Book-Smart: Food Network Stars’ Favorite Cookbooks

by in Food Network Chef, Food Network Magazine, December 15th, 2012

Favorite Cookbooks

Food Network stars reveal their favorite cookbooks. Give one (or all!) to the chef in your house.

The Fireside Cook Book
Alton Brown’s most beloved cookbook, written by James Beard, isn’t about food science or crazy gadgets — it’s an old-school American classic. “It’s a clear portrait of American cuisine at its post World War II height, before the rise of California or fusion cuisine, or any cuisine for that matter,” he says. $30, Simon & Schuster

The French Laundry Cookbook
Iron Chef Marc Forgione loves Thomas Keller’s fine-dining bible as much for how it looks as for what it says. “When I first picked up this book, I realized I had never seen food look like that before,” Marc says. “Reading Keller’s stories about ingredients, purveyors and staff helped me confirm that I wanted to be a chef.” $50, Artisan

The Zuni Cafe Cookbook
Anne Burrell is an Italian chef by trade, but her favorite book is one that features casual Northern California cuisine. “I love the simplicity of this book, how Judy Rodgers wrote it, and the recipes,” she says. “It is truly thoughtful.”$40, W.W. Norton

The Whole Beast: Nose to Tail Eating
Leave it to meat-obsessed Iron Chef Michael Symon to fall in love with a cookbook that celebrates every animal part: brains, blood and all. The book, by British chef Fergus Henderson, “has inspired me to always remember how important it is to think about animals as a whole and not just primal cuts of meat,” he says. $20, Ecco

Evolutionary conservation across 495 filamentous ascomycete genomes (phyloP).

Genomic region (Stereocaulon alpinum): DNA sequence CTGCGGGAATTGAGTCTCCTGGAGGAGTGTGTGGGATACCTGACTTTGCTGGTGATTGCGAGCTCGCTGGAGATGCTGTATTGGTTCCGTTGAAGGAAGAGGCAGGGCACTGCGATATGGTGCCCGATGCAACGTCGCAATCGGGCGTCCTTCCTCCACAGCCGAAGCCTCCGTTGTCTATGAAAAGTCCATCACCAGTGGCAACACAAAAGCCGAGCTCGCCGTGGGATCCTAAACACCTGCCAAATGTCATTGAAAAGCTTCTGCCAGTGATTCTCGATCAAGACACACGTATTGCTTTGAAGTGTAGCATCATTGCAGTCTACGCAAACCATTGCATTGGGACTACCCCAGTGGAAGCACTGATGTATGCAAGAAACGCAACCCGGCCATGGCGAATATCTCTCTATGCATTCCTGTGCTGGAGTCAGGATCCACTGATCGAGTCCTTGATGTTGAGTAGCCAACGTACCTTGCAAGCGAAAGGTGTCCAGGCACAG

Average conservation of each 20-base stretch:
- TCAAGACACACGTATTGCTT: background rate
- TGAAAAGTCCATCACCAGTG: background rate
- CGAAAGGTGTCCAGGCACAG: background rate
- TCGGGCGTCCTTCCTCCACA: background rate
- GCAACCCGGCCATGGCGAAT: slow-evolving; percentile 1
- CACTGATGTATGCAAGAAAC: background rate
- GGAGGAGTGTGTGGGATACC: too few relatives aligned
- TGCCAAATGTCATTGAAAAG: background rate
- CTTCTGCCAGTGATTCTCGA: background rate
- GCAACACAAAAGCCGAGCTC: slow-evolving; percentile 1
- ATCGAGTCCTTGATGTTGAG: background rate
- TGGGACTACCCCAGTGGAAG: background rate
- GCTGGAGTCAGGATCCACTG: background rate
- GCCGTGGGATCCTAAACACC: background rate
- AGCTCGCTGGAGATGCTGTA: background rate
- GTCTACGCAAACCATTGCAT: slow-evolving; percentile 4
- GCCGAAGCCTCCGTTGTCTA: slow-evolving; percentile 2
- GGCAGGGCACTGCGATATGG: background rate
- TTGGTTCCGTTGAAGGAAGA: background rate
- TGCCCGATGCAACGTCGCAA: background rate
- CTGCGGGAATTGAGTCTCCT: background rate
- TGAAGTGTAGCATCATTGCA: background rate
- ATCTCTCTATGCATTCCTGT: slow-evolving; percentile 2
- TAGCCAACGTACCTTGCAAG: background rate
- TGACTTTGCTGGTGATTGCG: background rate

The Cake Bible
Ron Ben-Israel calls author Rose Levy Beranbaum the Cake Prophet. “She has a scientific approach to baking, and her cakes always behave just like she wrote they would.” $35, William Morrow


Joy of Cooking
Irma S. Rombauer’s classic was the first cookbook Bobby Flay’s dad gave him, when he was 18 years old, and it still sits on a shelf in Bobby’s home kitchen. “It is still my go-to book when I want to make pancakes, waffles and biscuits or when I forget how many tablespoons are in a cup,” he says. $35, Scribner

Seven Fires: Grilling the Argentine Way
Iron Chef Geoffrey Zakarian’s favorite cookbook, by Francis Mallmann (one of South America’s most famous chefs), is all about cooking over an open flame. “This book showcases the richness and depth of everything cooked over fire,” he says. “I am so taken by the technique in this book that I can’t stop telling every cook I meet about it.” $35, Artisan

Rick Bayless’s Mexican Kitchen
When he first wanted to learn about Mexican food, Iron Chef Jose Garces turned to the man credited with bringing Mexican fine dining to America: Rick Bayless. “For cooking Mexican cuisine, Rick was my primary source,” he says. $36, Scribner

The Physiology of Taste
This 1825 French classic by Jean Anthelme Brillat-Savarin (translated into English in 1949 by legendary food writer M.F.K. Fisher) isn’t a cookbook: Tyler Florence fell in love with it because it is one man’s celebration of food and how to enjoy it. “It’s just a brilliant book — a meditation on great flavor and great taste,” he says. $16, Vintage

(Photograph by Ben Goldstein/Studio D.)

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